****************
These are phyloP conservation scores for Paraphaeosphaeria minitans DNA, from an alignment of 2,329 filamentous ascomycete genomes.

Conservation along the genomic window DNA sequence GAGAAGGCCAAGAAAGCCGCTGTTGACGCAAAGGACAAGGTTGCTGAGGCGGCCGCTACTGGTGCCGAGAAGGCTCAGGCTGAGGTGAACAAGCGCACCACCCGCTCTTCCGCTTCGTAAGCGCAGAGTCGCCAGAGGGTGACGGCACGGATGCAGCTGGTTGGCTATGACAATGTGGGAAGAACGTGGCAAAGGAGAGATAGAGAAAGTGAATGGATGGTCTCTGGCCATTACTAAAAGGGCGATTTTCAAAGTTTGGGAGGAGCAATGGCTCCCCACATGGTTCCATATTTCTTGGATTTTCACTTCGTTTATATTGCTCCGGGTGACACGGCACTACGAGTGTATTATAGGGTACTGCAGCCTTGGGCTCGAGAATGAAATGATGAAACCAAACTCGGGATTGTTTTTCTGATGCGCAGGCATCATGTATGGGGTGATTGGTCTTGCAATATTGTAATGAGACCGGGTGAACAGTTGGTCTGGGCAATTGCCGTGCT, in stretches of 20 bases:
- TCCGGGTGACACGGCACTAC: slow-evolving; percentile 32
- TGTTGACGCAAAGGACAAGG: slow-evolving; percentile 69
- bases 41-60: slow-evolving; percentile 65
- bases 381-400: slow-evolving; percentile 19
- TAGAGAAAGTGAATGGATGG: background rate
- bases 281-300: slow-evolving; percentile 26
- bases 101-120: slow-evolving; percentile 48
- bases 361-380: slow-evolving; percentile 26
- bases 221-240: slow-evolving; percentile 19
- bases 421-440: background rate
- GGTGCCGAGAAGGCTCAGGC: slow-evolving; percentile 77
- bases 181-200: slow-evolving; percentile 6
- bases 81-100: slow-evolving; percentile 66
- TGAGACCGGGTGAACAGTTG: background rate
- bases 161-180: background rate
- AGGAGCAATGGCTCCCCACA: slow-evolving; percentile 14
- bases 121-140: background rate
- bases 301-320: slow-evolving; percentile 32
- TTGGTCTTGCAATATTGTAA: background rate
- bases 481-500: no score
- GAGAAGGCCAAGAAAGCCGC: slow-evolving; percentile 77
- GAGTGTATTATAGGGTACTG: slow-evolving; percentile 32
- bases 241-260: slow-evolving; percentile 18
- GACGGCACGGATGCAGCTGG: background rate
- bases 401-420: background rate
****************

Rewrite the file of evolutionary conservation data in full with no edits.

These are phyloP conservation scores for Paraphaeosphaeria minitans DNA, from an alignment of 2,329 filamentous ascomycete genomes.

Conservation along the genomic window DNA sequence GAGAAGGCCAAGAAAGCCGCTGTTGACGCAAAGGACAAGGTTGCTGAGGCGGCCGCTACTGGTGCCGAGAAGGCTCAGGCTGAGGTGAACAAGCGCACCACCCGCTCTTCCGCTTCGTAAGCGCAGAGTCGCCAGAGGGTGACGGCACGGATGCAGCTGGTTGGCTATGACAATGTGGGAAGAACGTGGCAAAGGAGAGATAGAGAAAGTGAATGGATGGTCTCTGGCCATTACTAAAAGGGCGATTTTCAAAGTTTGGGAGGAGCAATGGCTCCCCACATGGTTCCATATTTCTTGGATTTTCACTTCGTTTATATTGCTCCGGGTGACACGGCACTACGAGTGTATTATAGGGTACTGCAGCCTTGGGCTCGAGAATGAAATGATGAAACCAAACTCGGGATTGTTTTTCTGATGCGCAGGCATCATGTATGGGGTGATTGGTCTTGCAATATTGTAATGAGACCGGGTGAACAGTTGGTCTGGGCAATTGCCGTGCT, in stretches of 20 bases:
- TCCGGGTGACACGGCACTAC: slow-evolving; percentile 32
- TGTTGACGCAAAGGACAAGG: slow-evolving; percentile 69
- bases 41-60: slow-evolving; percentile 65
- bases 381-400: slow-evolving; percentile 19
- TAGAGAAAGTGAATGGATGG: background rate
- bases 281-300: slow-evolving; percentile 26
- bases 101-120: slow-evolving; percentile 48
- bases 361-380: slow-evolving; percentile 26
- bases 221-240: slow-evolving; percentile 19
- bases 421-440: background rate
- GGTGCCGAGAAGGCTCAGGC: slow-evolving; percentile 77
- bases 181-200: slow-evolving; percentile 6
- bases 81-100: slow-evolving; percentile 66
- TGAGACCGGGTGAACAGTTG: background rate
- bases 161-180: background rate
- AGGAGCAATGGCTCCCCACA: slow-evolving; percentile 14
- bases 121-140: background rate
- bases 301-320: slow-evolving; percentile 32
- TTGGTCTTGCAATATTGTAA: background rate
- bases 481-500: no score
- GAGAAGGCCAAGAAAGCCGC: slow-evolving; percentile 77
- GAGTGTATTATAGGGTACTG: slow-evolving; percentile 32
- bases 241-260: slow-evolving; percentile 18
- GACGGCACGGATGCAGCTGG: background rate
- bases 401-420: background rate